Take Down Enemies (Special Request Splurgecore remix) (6:17)
Review: Back in March, Jordon Alexander AKA Mall Grab returned to the Looking For Trouble imprint he founded in 2018 with his first missive of the year. Even by his standards, it was a wild, all-action affair, and this follow-up is no less giddy or sweaty. "Take Down Enemies" is a blistering, all-action affair, with Alexander peppering a stomping industrial techno beat with tight acid motifs and cut-up hip-hop vocals. Under the Special Request alias, Paul Woolford offers up a surging, scintillating rework that adds huge dollops of techno-funk to the Australian's slamming original. Elsewhere, "Alarmed" is a more psychedelic and trance-inducing take on Alexander's big room techno template, while "Smash" is a thunderous voyage through body-popping electro nastiness.
Review: Colin McGraw's MDA Analog project continues to enjoy a renaissance after more than 20 years of silence, serving up the third instalment of vintage techno with a house-spirited warmth. "Lost But Not Broken" capitalises on some particularly soaring synths to create a uniquely uplifting flavour, while "A Theory Of Everything" takes things deeper with dubby pulses underneath an ear-snagging set of keys. "Mimico Creek" has a particularly playful arrangement marked out by nimble arps and bleeps, and "Scavenger Hunt" completes the set with a punchy rhythm section and yet more plush layers of harmonic interplay.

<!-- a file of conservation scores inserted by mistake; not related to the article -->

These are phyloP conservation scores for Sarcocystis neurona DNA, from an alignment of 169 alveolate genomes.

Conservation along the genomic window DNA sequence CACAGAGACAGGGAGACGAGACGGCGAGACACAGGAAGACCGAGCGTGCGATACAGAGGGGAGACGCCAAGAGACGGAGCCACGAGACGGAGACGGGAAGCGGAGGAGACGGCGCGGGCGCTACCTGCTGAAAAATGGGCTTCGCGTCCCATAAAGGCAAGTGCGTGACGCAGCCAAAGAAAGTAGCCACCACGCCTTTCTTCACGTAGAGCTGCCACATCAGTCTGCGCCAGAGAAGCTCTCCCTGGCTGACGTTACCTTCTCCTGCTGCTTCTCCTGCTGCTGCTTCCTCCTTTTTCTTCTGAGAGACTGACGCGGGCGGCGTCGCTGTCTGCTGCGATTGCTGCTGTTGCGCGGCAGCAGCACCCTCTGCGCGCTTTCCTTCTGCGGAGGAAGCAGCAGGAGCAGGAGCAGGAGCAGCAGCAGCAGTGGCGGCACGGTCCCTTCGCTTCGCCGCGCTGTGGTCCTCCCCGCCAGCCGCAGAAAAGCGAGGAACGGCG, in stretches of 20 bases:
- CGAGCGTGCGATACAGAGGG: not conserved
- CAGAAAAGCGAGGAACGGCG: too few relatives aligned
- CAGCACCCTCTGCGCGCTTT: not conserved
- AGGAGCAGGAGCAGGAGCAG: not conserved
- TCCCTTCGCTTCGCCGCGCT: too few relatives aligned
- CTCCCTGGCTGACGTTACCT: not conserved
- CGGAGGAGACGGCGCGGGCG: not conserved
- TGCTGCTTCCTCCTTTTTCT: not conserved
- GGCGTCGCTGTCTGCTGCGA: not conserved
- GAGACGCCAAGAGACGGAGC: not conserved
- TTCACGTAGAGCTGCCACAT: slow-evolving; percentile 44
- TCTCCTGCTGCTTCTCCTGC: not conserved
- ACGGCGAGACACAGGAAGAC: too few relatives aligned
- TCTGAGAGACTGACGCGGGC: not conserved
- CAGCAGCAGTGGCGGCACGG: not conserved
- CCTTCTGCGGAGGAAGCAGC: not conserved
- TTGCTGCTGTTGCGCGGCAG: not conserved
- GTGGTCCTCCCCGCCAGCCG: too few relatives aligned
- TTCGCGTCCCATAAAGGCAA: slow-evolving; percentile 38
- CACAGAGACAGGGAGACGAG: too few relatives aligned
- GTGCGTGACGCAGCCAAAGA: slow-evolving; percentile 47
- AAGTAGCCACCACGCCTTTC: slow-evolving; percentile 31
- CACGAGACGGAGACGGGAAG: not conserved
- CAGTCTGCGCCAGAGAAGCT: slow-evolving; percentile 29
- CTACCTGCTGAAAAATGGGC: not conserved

Review: Miles Sagnia has a deep-rooted backstory in the UK underground techno scene. Under his own name and as Miles Atmospheric he's produced consistently compelling techno for labels like Finale Sessions, FireScope, Aesthetic Audio and Applied Rhythmic Technology. Such associations point to the soundworld Sagnia inhabits - a harmonically balanced strain of deep-diving brain food that favours expressive musicality and inventive programming over rigid functionality. Having previously appeared as Miles Sagnia on Ornate back in 2010, he returns to the label as Miles Atmospheric with three cuts that explore melancholic moods through artful interplay between beautifully rendered synth tones and intricate drum machine excursions. These tracks still move with purpose and presence, but the end goal is more cerebral than physical - a perfect fit for the immersive experiences Ornate has always strived to promote.